NEW YORK - US President-elect Donald Trump hit back at former President Bill Clinton on Tuesday after Clinton said in an interview that Trump “doesn’t know much” except for “how to get angry, white men to vote for him.”

Speaking to The Record Review, a regional weekly, Clinton said Trump called him after the election and was cordial “like it was 15 years ago” when Trump was a friend of Bill and Hillary Clinton.

Trump disputed the claim in a tweet, mocking Hillary Clinton’s loss in key swing states such as Pennsylvania and Florida. “Bill Clinton stated that I called him after the election. Wrong, he called me (with a very nice congratulations). He ‘doesn’t know much,’” Trump wrote.  He added: “especially how to get people, even with an unlimited budget, out to vote in the vital swing states ( and more). They focused on wrong states.”

Though Hillary Clinton garnered 2.8 million more votes than Trump, the real-estate magnate was able to carve an electoral path through key swing states such as Pennsylvania, Iowa, and Florida, and won traditionally Democratic states like Wisconsin and Michigan.

For his part, Bill Clinton himself didn’t struggle in swing states. He won 370 electoral votes in the 1992 presidential election, and 379 electoral votes in his 1996 reelection.  High-profile disputes between current and former presidents are not common.

Bill Clinton also Hillary “fought through everything” in her failed campaign for the White House, but “couldn’t prevail” against the combination of Russian hacking and the FBI’s interference.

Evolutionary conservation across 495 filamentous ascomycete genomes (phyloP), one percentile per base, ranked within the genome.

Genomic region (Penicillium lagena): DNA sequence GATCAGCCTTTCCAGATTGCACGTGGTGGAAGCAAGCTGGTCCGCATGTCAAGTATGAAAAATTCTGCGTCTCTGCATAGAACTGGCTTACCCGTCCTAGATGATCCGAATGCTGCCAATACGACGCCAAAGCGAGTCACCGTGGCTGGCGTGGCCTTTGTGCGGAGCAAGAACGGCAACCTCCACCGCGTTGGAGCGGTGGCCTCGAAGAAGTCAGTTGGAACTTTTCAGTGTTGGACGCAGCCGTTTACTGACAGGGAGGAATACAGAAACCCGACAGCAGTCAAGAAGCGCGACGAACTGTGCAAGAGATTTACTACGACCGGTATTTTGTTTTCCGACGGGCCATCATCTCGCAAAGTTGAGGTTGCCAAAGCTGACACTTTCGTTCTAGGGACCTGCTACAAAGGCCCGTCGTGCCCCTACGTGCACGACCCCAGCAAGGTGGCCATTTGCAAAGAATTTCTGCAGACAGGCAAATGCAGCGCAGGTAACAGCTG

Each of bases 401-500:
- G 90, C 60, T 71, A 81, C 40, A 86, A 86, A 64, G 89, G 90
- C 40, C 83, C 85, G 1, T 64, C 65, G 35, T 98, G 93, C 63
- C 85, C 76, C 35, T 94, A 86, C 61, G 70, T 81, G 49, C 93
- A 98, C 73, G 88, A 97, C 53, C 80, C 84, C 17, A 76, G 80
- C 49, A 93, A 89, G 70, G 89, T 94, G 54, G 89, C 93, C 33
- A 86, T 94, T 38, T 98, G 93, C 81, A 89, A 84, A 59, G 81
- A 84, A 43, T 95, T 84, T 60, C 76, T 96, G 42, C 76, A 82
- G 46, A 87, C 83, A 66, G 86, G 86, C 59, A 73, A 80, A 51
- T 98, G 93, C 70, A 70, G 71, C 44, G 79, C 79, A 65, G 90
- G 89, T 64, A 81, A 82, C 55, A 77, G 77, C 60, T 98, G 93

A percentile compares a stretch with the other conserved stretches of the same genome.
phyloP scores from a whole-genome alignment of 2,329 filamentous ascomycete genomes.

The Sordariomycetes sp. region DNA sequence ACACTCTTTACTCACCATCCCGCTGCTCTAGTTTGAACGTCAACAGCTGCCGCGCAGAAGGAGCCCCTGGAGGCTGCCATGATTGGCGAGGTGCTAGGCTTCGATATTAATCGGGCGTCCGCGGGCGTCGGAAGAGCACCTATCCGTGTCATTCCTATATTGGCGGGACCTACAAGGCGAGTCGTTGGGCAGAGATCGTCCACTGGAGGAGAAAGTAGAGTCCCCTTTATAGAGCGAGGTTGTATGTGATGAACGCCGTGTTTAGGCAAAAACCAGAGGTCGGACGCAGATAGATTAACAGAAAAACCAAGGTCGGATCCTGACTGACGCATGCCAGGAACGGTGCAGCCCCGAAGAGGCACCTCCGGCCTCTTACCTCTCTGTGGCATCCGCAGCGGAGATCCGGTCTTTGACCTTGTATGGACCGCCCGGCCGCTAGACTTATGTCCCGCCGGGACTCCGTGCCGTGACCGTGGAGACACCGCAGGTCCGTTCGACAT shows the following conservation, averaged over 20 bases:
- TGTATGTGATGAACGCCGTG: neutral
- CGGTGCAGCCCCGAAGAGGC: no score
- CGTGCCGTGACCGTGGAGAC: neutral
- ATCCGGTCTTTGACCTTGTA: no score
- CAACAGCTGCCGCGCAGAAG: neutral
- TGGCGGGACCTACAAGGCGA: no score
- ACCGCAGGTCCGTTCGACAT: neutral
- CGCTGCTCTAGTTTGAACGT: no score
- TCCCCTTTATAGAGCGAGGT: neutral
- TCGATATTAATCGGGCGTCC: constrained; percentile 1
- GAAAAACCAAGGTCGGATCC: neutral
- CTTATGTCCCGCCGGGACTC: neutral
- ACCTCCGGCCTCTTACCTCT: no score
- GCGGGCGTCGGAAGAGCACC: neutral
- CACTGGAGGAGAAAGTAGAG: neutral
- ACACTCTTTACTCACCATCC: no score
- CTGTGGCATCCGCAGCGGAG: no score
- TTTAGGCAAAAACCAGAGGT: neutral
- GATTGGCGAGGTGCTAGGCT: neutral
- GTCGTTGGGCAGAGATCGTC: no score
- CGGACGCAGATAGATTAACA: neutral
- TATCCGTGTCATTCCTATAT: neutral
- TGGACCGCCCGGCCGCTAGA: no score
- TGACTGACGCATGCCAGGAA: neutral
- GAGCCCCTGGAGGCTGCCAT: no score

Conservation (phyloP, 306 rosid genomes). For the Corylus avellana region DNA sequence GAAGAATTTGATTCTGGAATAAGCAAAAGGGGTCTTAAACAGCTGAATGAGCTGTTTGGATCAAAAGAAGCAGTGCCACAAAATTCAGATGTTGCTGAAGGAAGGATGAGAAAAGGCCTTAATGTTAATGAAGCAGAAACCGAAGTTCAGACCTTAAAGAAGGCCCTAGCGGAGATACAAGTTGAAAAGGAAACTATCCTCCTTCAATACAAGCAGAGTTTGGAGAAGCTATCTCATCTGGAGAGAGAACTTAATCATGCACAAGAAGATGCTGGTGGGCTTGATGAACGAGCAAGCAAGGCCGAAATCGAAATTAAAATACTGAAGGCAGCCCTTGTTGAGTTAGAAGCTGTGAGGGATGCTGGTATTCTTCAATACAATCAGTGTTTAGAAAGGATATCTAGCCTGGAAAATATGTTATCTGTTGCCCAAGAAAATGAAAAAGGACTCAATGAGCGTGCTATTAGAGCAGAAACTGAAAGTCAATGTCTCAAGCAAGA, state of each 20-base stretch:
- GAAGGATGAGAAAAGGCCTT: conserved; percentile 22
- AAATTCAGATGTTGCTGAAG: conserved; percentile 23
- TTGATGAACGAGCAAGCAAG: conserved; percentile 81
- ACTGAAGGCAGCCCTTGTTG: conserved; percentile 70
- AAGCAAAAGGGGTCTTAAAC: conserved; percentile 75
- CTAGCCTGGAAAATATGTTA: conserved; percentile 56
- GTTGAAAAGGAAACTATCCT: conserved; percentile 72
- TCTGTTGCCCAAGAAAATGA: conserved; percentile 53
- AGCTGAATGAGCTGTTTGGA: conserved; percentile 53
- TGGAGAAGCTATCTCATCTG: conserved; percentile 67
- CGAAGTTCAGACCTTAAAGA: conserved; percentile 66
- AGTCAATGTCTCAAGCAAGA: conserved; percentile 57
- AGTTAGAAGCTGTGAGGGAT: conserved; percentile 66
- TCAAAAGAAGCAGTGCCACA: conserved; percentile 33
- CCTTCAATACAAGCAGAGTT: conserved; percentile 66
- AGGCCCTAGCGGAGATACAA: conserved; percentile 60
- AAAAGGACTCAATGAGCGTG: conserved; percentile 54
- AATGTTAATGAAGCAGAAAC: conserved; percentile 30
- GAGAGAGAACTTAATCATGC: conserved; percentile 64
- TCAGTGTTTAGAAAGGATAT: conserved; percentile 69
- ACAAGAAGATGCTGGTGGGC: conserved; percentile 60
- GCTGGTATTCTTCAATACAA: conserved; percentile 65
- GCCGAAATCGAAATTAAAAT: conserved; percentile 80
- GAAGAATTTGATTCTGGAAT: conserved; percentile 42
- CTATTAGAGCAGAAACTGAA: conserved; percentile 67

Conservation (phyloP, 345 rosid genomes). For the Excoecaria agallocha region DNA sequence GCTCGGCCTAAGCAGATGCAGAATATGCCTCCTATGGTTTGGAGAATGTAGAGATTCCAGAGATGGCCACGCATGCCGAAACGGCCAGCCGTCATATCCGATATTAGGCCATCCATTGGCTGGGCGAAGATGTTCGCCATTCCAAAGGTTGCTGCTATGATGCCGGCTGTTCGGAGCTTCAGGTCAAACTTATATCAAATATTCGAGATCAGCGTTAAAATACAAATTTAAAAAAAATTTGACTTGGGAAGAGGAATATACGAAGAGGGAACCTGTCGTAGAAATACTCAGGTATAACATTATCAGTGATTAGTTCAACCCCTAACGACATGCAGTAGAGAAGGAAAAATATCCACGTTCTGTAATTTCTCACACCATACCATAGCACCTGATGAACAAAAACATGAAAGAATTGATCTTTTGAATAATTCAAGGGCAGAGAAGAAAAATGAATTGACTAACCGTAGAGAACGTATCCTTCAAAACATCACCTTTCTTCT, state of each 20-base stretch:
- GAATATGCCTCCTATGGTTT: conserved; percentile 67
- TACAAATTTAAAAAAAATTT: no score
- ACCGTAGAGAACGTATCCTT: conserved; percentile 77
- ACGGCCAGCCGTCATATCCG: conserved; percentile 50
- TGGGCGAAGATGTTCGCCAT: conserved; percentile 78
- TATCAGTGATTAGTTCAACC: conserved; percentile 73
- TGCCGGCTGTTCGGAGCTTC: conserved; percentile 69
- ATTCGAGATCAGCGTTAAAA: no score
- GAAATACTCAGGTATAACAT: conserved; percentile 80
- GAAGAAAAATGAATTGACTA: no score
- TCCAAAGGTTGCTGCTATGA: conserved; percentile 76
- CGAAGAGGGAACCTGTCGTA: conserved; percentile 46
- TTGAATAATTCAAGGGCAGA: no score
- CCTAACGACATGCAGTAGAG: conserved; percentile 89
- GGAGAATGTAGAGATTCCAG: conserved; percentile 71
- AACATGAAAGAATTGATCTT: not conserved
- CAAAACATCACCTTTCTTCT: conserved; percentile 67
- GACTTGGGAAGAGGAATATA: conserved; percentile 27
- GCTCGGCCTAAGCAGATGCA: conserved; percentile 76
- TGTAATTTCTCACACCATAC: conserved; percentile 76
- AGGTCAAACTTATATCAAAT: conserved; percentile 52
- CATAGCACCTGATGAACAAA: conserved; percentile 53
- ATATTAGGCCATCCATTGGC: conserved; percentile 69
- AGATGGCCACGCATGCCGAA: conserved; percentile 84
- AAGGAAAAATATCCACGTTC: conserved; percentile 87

Clinton, who was joined by New York Governor Andrew Cuomo and New York Mayor Bill de Blasio at the state Capitol to cast his ballot as a New York elector, briefly spoke to reporters following the meeting of the state’s Electoral College.

“I’ve never cast a vote I was prouder of,” the former president told reporters outside the statehouse.

Clinton said his wife fought and prevailed through the email scandal that had plagued her campaign from the beginning but could not overcome the Russian hacking and a letter FBI Director James Comey sent to Congress less than two weeks before Election Day.

In the letter, Comey told lawmakers that the bureau had uncovered new material connected to Clinton’s email investigation. The director, however, notified Congress in a letter two days before the election that his recommendation that Clinton should not be prosecuted remained the same.